American and Jordanian C-130 cargo planes airdropped more than 38,000 meals into the Gaza Strip today, the first such American operation to deliver humanitarian aid to Palestinians there since the war in Gaza began. United States Central Command says that more are to come. 

The C-130s dropped 66 bundles over the Gaza coastline, containing more than 38,000 meals ready to eat as well as water for Palestinians in need of supplies. The operations was carried out by personnel from the Royal Jordanian Air Force personnel and U.S. Air Force and Army members. 

The operation comes two days after more than 100 Palestinians in Gaza were killed while trying to access a delivery of food in the strip. Israeli forces opened fire on civilians try to get to the aid, injuring more than 200 others. United Nations medical officials report widespread instances of gunshot wounds in those dead or injured on Thursday. The killings have drawn widespread condemnation and President Joe Biden cited them when announcing plans to airdrop assistance into Gaza. 

U.S. officials speaking on anonymity told reporters that the coastal locations were chosen as drop sites as they presented the safest space for civilians to access the food. The U.S. military monitored the aftermath of the drop to confirm and see that people were able to reach the bundles of food and water.  It’s unclear as of press time if there is an on-the-ground plan for distributing the aid or how the United States and Jordan intend for it to be widely distributed. The United Nations Office for the Coordination of Humanitarian Affairs has been warning of the risk of widespread starvation and famine in Gaza, citing several cases of children dying as a result of malnutrition as Gaza remains largely cut off from outside supplies. More than a quarter of the population is at risk of famine, according to the UN.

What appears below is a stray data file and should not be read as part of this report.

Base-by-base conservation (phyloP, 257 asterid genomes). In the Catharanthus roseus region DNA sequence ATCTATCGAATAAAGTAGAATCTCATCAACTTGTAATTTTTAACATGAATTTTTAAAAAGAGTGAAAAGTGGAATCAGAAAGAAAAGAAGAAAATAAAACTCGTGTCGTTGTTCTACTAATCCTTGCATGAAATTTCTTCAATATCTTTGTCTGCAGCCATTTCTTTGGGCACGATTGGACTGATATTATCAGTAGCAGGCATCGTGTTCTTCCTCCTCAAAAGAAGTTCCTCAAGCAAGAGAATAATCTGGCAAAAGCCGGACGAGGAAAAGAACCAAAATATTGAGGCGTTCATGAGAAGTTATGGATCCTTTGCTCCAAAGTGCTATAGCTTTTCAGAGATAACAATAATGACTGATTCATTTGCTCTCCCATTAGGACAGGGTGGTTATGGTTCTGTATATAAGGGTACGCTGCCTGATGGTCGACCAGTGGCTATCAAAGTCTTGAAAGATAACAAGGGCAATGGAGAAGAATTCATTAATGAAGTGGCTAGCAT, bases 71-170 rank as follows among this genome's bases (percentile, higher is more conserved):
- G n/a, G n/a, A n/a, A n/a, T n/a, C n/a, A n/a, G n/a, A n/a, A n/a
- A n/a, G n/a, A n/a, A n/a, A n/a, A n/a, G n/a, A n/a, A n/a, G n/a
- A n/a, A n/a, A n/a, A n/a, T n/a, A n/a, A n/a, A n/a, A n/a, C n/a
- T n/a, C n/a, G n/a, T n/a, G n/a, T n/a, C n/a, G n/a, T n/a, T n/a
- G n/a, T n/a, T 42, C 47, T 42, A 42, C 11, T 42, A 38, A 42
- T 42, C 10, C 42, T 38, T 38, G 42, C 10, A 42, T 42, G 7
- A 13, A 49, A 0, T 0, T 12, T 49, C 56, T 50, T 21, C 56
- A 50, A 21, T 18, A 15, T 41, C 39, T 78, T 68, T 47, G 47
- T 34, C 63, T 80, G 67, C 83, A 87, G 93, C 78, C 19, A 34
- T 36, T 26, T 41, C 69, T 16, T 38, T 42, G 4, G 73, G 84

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Speaking on Friday, March 1, President Biden said that “the United States will do more and in the coming days,” raising the possibility of “a marine corridor delivering large amounts of humanitarian assistance.”

The airdrops are the first direct use of military resources by the United States in the now months-long war. Outside of additional maritime and aerial assets deployed as deterrents to the Middle East following the Oct. 7 terror attacks, the U.S. military has been flying uncrewed aerial vehicles over Israel and Gaza as part of an effort to locate the multinational group of hostages held by Hamas.

It is the first time the United States airdropped humanitarian assistance into the Gaza Strip, although Jordan has previously done so. Egypt also airdropped new aid into the northern part of the Gaza Strip on Saturday. 

“We are conducting planning for potential follow-on airborne aid delivery missions,” CENTCOM said in a statement. 

CENTCOM said that today’s operation is meant to be part of a wider move to bring more humanitarian aid into the Gaza Strip through several corridors, although it did not elaborate on what form those would take.  

Since the Oct. 7 terror attacks and the start of the war in Gaza, at least 30,228 people have died in Gaza including more than 12,000 children. At least 1,139 people in Israel have died. Those figures are according to al-Jazeera, citing multiple sources.

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